Software is only as good as it is discoverable. When you put Sugar in front of a new user, some will take to it and others will not. However, some of the parts of Sugar are not discoverable, for example, invoking the frame.
I then sat down with people and watched as they used it. I tasked by test subjects to open and move between 2 activities running at the same time - something which happens via the frame. I also observed the way that they interacted with the software. I worked with 5 testers , all of whom where school age (Aust years 7-10) and how were very familiar with traditional computers.
Not only did my thing not help people find the frame (or anything else), the added popups actually annoyed them. They didn't want to read the text and they didn't find it helpful. Even with pictures, some instructions where confusing for them. Really, it wasted their time.
So what would I do in the future? I would force them to read and interact with the frame. My design was too big, it added to much. Too much of the content was irrelevant, so people very quickly learnt to ignore it. I needed to choose 1 thing, and be forceful and evil to teach them it. That should have been forcefully teaching them to activate the frame, and activate palettes.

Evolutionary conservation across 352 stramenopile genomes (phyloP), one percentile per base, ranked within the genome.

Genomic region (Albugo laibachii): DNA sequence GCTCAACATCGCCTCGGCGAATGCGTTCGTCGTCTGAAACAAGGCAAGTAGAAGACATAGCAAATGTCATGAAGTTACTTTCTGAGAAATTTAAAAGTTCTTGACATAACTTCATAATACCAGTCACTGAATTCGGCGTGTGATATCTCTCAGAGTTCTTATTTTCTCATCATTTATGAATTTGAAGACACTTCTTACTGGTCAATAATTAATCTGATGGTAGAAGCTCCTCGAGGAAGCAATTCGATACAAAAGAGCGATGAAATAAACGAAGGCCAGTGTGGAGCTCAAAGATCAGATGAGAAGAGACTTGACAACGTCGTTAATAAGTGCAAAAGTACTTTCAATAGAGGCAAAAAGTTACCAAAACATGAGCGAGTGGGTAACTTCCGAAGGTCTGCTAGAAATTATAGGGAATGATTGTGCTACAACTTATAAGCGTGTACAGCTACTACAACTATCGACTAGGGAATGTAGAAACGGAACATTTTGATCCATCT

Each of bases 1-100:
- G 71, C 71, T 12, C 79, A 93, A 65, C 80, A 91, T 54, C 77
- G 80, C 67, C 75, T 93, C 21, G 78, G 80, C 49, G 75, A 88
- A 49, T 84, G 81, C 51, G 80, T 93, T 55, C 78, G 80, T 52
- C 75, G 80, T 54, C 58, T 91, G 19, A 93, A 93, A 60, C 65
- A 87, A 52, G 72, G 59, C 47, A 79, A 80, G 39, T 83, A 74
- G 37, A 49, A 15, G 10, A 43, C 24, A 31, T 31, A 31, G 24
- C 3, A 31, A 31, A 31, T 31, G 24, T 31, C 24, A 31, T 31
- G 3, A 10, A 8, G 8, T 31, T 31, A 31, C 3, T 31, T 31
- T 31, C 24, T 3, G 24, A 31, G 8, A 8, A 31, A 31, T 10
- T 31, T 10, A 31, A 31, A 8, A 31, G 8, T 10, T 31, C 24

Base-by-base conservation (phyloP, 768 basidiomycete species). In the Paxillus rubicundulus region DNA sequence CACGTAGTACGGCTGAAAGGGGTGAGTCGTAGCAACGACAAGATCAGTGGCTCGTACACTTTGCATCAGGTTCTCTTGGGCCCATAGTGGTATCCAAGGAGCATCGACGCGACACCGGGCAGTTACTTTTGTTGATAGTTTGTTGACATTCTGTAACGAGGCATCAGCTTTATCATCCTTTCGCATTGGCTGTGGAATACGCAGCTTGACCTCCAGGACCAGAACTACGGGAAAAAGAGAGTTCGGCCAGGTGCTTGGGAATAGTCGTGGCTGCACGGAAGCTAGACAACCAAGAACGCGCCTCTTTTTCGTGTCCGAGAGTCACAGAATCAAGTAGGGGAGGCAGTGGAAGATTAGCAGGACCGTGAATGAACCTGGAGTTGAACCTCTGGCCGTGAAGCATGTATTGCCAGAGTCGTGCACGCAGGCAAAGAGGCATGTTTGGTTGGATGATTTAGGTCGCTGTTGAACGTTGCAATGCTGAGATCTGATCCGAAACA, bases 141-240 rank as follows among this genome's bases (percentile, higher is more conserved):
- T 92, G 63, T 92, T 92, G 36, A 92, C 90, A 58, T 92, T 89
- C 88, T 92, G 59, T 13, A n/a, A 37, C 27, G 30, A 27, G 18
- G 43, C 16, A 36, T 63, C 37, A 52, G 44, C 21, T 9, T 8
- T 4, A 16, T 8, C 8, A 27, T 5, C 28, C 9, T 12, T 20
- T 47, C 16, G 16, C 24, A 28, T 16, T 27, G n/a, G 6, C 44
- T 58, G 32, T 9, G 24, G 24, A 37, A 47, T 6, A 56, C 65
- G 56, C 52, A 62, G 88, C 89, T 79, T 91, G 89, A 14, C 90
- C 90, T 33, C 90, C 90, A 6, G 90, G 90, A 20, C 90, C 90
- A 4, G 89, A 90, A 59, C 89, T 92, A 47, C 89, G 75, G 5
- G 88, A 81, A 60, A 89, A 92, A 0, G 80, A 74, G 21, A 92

I also had some big takeaways about the palette system. The tooltip part of the palette system is great. Users find it very intuitive how fast the tooltips activate. They also seem to intrinsically know that there should be more there; they move their mouse over tooltips waiting for the secondary popdown. However this is the issue that they had with the palettes, the secondary popdown is too slow. In the time between the primary and secondary popdown, the users had mostly become confused and moved away. Maybe we could unify these popdowns and just always show the full palette?
Usability testing was the most fun thing to do. I need to make more friends so that I can do more of it. I learnt so much. You should give it a go too!
I hope you enjoyed this article. Contact me if you have any thoughts or questions.
© 2015—2024 Sam Parkinson